The U.S.-led military coalition in Syria started the process of withdrawing troops from the embattled region, a U.S. defense official confirmed to Fox News on Friday.
The U.S. started “the process of our deliberate withdrawal from Syria,” said Col. Sean Ryan, a spokesman for the coalition fighting the Islamic State.
“Out of concern for operational security, we will not discuss specific timelines, locations or troops movements,” Ryan said in a statement to the Associated Press.
The withdrawal appeared to have begun Thursday night, according to the Syrian Observatory for Human Rights, which monitors the conflict in Syria through activists on the ground. A convoy of about 10 armored vehicles and some trucks pulled out of Rmeilan, Syria, heading for and into Iraq.
The first withdrawals come amid confusion over plans to implement President Donald Trump’s pullout order and threats from Turkey to attack the Kurds, who are U.S. allies in the fighting against ISIS.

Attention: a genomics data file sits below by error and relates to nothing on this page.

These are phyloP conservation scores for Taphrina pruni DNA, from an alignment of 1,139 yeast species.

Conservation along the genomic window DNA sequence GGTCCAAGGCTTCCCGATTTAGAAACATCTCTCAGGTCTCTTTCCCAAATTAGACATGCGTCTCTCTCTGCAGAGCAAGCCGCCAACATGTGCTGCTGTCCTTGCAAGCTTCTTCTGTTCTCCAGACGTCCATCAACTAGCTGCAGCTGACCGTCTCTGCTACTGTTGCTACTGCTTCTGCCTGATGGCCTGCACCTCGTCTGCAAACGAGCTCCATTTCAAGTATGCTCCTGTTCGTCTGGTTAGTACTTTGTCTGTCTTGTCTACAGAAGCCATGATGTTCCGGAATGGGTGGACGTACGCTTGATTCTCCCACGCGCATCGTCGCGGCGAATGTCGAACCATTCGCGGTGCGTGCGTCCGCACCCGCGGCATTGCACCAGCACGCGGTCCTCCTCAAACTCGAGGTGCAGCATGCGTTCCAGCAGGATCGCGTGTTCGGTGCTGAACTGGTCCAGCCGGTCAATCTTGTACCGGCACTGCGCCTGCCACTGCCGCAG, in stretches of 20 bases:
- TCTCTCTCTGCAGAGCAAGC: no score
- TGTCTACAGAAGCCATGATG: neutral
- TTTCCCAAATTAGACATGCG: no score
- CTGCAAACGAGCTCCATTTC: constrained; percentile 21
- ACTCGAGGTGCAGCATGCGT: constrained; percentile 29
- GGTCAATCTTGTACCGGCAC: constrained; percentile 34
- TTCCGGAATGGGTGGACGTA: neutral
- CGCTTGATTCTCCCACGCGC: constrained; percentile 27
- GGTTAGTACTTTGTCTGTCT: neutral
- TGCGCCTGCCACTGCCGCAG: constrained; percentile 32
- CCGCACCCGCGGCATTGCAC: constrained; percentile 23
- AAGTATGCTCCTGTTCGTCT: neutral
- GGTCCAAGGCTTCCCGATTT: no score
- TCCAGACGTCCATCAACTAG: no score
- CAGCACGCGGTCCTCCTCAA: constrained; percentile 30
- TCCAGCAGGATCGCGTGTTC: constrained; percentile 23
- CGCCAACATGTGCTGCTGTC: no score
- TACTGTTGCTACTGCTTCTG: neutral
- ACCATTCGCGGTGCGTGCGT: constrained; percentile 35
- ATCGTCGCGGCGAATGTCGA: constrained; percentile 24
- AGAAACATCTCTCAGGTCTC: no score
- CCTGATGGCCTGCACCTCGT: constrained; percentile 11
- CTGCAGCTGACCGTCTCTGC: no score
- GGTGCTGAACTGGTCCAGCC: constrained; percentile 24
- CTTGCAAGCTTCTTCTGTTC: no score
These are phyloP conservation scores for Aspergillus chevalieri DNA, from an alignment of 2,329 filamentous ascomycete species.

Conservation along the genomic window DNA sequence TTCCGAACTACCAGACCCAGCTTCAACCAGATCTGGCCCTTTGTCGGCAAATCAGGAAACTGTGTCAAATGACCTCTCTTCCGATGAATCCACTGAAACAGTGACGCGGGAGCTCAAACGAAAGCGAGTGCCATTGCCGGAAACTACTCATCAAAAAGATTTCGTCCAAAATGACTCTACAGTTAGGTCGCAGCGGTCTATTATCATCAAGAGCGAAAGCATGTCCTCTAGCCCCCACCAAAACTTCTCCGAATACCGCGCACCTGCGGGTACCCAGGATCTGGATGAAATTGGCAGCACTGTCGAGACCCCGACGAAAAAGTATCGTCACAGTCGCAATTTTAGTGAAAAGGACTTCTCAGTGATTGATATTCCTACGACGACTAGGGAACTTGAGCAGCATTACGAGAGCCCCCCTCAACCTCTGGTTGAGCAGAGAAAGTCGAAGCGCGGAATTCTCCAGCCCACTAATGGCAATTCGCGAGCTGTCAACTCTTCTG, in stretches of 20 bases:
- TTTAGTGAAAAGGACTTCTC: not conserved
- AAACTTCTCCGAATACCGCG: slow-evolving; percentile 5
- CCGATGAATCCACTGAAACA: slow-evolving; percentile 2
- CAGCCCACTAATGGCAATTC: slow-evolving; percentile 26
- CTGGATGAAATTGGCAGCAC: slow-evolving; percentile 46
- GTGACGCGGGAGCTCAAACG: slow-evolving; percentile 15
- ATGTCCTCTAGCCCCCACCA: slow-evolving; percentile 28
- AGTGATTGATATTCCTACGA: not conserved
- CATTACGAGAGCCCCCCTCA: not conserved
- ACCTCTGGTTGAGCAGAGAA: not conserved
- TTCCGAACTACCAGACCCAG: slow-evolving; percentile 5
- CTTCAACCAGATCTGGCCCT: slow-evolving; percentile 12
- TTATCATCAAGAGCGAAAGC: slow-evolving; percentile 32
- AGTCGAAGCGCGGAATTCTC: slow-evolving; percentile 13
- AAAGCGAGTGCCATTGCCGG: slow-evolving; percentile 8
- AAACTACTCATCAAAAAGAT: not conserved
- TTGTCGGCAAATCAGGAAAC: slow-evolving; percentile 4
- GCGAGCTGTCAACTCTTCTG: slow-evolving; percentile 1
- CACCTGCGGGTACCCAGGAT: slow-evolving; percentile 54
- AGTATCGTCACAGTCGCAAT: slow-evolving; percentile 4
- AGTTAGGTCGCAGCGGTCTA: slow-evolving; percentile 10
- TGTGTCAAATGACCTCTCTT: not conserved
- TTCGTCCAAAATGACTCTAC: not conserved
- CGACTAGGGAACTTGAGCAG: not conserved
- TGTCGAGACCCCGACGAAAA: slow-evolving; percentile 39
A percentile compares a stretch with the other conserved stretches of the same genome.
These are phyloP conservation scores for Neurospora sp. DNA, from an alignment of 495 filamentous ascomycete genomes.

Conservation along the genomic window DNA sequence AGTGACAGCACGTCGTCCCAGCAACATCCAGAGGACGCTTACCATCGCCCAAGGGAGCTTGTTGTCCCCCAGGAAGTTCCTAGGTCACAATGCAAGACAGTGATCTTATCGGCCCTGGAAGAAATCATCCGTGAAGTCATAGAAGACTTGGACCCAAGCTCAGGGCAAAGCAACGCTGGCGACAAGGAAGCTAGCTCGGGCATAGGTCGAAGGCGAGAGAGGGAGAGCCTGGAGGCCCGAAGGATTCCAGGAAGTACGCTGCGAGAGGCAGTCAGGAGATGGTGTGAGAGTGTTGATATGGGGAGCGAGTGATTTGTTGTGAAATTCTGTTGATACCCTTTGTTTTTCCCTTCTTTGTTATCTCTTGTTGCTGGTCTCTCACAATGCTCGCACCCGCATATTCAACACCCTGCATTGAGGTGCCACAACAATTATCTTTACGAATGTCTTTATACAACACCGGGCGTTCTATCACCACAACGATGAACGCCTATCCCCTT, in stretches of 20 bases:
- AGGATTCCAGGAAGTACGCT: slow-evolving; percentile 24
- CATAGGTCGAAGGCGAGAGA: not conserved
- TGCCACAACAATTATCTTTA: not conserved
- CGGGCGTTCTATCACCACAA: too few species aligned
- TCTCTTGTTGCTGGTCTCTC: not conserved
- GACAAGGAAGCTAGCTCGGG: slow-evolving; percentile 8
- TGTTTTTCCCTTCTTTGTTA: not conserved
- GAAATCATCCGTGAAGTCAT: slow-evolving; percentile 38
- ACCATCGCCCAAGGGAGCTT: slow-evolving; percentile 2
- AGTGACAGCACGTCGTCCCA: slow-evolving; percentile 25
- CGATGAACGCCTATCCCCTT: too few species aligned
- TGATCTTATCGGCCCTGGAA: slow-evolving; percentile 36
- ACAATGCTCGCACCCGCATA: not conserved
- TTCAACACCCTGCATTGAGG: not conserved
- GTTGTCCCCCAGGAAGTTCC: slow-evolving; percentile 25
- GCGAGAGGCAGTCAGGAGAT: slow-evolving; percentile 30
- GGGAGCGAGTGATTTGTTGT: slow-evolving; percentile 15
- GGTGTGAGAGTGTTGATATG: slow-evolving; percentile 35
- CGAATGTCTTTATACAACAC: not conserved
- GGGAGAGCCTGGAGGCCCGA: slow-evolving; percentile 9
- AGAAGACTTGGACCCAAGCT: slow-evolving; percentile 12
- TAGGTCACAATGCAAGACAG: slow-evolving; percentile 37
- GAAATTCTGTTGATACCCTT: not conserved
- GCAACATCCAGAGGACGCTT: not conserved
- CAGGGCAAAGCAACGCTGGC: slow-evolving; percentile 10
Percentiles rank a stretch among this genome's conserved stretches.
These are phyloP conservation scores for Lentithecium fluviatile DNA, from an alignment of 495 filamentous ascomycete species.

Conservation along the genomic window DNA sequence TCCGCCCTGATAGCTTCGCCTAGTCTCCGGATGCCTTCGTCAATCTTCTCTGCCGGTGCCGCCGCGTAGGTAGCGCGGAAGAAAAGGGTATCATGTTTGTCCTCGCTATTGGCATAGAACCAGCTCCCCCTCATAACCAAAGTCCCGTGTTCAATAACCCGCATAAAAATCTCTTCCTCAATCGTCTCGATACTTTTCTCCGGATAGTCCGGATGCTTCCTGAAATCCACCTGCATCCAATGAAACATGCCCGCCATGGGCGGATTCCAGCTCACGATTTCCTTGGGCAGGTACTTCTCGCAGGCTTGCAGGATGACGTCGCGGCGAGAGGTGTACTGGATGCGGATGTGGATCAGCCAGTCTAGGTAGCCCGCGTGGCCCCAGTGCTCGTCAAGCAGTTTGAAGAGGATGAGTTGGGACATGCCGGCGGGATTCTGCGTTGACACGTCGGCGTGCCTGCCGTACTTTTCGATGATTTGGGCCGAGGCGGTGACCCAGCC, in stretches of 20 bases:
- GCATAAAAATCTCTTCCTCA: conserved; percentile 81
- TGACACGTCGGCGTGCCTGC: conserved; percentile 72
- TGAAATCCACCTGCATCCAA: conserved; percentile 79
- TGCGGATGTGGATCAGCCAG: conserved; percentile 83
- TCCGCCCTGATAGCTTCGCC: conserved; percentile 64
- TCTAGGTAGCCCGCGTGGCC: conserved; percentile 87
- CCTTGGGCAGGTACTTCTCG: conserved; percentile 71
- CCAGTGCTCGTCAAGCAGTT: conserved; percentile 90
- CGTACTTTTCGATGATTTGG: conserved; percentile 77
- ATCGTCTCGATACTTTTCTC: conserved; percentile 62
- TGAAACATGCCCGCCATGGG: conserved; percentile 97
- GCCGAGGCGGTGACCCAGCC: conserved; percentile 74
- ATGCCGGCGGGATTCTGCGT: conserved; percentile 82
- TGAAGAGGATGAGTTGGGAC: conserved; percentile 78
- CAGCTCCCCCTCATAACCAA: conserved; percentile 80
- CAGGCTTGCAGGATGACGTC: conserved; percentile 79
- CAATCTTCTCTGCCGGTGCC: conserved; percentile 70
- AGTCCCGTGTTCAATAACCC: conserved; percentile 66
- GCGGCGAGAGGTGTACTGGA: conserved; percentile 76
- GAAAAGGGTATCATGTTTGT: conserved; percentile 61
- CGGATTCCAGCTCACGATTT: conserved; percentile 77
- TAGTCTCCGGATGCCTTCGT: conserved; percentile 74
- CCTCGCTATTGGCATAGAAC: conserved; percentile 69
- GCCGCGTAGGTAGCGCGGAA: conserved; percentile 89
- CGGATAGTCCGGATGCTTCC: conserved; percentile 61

Trump’s decision to remove troops from Syria sent shockwaves through the embattled region and led to the resignation of Defense Secretary James Mattis.
U.S. national security adviser John Bolton said Sunday American troops will not leave northeastern Syria until ISIS is defeated and U.S.-backed Kurds were protected. Secretary of State Mike Pompeo has also sought to reassure the Kurds they will be safe after the U.S. completely pulls out.
There are 2,000 American troops in Syria.
Fox News' Lucas Tomlinson and the Associated Press contributed to this report.